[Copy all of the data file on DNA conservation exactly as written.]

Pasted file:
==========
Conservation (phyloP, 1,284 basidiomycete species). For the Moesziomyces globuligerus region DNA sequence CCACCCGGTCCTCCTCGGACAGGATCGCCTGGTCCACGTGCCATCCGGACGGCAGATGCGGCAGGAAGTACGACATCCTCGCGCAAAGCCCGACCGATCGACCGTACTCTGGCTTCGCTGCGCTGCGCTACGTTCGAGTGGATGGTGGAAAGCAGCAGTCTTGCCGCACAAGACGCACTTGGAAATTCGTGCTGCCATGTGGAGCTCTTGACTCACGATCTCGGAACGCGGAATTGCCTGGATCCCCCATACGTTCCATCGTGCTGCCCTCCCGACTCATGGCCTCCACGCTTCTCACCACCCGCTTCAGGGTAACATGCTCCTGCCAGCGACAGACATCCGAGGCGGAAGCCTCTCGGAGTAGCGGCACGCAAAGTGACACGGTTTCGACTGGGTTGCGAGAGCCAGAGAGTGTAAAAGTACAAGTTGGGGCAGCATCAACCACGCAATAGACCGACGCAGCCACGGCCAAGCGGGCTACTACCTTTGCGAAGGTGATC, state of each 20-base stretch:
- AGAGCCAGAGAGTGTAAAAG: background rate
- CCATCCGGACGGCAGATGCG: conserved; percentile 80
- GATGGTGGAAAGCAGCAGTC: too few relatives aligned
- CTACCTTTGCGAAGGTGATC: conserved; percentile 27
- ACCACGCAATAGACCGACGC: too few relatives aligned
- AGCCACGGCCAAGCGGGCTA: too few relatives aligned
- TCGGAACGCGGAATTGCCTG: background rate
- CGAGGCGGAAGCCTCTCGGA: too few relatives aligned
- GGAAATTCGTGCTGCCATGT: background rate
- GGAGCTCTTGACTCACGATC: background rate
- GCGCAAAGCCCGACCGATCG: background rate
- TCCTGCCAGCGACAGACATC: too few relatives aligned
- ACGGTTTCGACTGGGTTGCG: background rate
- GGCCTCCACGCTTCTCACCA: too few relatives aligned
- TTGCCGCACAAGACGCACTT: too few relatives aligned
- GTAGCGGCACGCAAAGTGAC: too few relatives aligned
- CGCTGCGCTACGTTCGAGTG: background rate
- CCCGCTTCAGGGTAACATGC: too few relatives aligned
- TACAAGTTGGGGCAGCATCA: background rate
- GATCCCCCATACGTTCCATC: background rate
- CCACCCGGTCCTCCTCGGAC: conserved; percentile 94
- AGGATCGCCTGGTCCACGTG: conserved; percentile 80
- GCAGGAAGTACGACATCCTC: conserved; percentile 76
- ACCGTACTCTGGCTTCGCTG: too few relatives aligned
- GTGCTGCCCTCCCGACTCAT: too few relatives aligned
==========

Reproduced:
Conservation (phyloP, 1,284 basidiomycete species). For the Moesziomyces globuligerus region DNA sequence CCACCCGGTCCTCCTCGGACAGGATCGCCTGGTCCACGTGCCATCCGGACGGCAGATGCGGCAGGAAGTACGACATCCTCGCGCAAAGCCCGACCGATCGACCGTACTCTGGCTTCGCTGCGCTGCGCTACGTTCGAGTGGATGGTGGAAAGCAGCAGTCTTGCCGCACAAGACGCACTTGGAAATTCGTGCTGCCATGTGGAGCTCTTGACTCACGATCTCGGAACGCGGAATTGCCTGGATCCCCCATACGTTCCATCGTGCTGCCCTCCCGACTCATGGCCTCCACGCTTCTCACCACCCGCTTCAGGGTAACATGCTCCTGCCAGCGACAGACATCCGAGGCGGAAGCCTCTCGGAGTAGCGGCACGCAAAGTGACACGGTTTCGACTGGGTTGCGAGAGCCAGAGAGTGTAAAAGTACAAGTTGGGGCAGCATCAACCACGCAATAGACCGACGCAGCCACGGCCAAGCGGGCTACTACCTTTGCGAAGGTGATC, state of each 20-base stretch:
- AGAGCCAGAGAGTGTAAAAG: background rate
- CCATCCGGACGGCAGATGCG: conserved; percentile 80
- GATGGTGGAAAGCAGCAGTC: too few relatives aligned
- CTACCTTTGCGAAGGTGATC: conserved; percentile 27
- ACCACGCAATAGACCGACGC: too few relatives aligned
- AGCCACGGCCAAGCGGGCTA: too few relatives aligned
- TCGGAACGCGGAATTGCCTG: background rate
- CGAGGCGGAAGCCTCTCGGA: too few relatives aligned
- GGAAATTCGTGCTGCCATGT: background rate
- GGAGCTCTTGACTCACGATC: background rate
- GCGCAAAGCCCGACCGATCG: background rate
- TCCTGCCAGCGACAGACATC: too few relatives aligned
- ACGGTTTCGACTGGGTTGCG: background rate
- GGCCTCCACGCTTCTCACCA: too few relatives aligned
- TTGCCGCACAAGACGCACTT: too few relatives aligned
- GTAGCGGCACGCAAAGTGAC: too few relatives aligned
- CGCTGCGCTACGTTCGAGTG: background rate
- CCCGCTTCAGGGTAACATGC: too few relatives aligned
- TACAAGTTGGGGCAGCATCA: background rate
- GATCCCCCATACGTTCCATC: background rate
- CCACCCGGTCCTCCTCGGAC: conserved; percentile 94
- AGGATCGCCTGGTCCACGTG: conserved; percentile 80
- GCAGGAAGTACGACATCCTC: conserved; percentile 76
- ACCGTACTCTGGCTTCGCTG: too few relatives aligned
- GTGCTGCCCTCCCGACTCAT: too few relatives aligned